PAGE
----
by Michael E. O’Hanlon, Brookings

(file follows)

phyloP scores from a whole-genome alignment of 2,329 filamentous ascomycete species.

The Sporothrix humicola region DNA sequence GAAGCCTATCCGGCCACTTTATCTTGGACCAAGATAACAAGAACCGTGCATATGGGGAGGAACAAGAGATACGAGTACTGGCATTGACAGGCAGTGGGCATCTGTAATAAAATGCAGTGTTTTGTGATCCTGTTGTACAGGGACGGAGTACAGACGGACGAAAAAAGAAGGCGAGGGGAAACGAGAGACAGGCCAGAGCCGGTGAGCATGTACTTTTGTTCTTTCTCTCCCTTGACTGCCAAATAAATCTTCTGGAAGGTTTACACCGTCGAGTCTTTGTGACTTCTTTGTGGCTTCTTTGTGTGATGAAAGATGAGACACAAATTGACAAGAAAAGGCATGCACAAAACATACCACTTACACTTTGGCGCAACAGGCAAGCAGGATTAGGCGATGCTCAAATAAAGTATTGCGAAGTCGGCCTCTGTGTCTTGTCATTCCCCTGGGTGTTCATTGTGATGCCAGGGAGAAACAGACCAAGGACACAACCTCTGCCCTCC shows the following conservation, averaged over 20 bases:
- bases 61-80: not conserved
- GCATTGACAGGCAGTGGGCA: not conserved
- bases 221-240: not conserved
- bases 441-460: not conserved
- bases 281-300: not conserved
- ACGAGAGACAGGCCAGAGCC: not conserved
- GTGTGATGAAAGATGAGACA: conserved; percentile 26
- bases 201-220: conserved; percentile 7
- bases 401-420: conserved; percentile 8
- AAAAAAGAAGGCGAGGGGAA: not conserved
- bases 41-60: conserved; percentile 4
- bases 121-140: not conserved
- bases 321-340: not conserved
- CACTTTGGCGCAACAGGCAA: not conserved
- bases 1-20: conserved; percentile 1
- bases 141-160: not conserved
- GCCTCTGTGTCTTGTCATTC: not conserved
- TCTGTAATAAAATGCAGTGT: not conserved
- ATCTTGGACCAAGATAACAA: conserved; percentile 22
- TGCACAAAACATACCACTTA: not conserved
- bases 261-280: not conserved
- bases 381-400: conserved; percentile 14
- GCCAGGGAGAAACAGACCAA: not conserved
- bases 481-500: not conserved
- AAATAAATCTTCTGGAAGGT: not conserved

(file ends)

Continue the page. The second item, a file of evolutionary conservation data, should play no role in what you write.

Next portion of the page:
President Obama’s strategy towards Iraq over the last year has been more right than wrong. After the tragic fall of Mosul and other key regions in the nation’s Sunni-dominated northwest in the spring of 2014, Obama used U.S. airpower to help the Kurds fend off ISIL attacks against them, helped engineer an Iraqi political transition that replaced Prime Minister Nouri al-Maliki with the current leader, Haider al-Abadi, and then introduced modest numbers of American trainers to help the disintegrating and discredited Iraqi Army begin to rebuild. All of these steps were taken in the right order—first, the use of airpower in an emergency mode to stem off further inroads by ISIL, then the necessary political transition that was essential to get Sunni and Kurdish support for the central Iraqi government, and finally the military training needed to begin to repair the damage that Maliki had done over the years to the Iraqi armed forces. Read the entire story.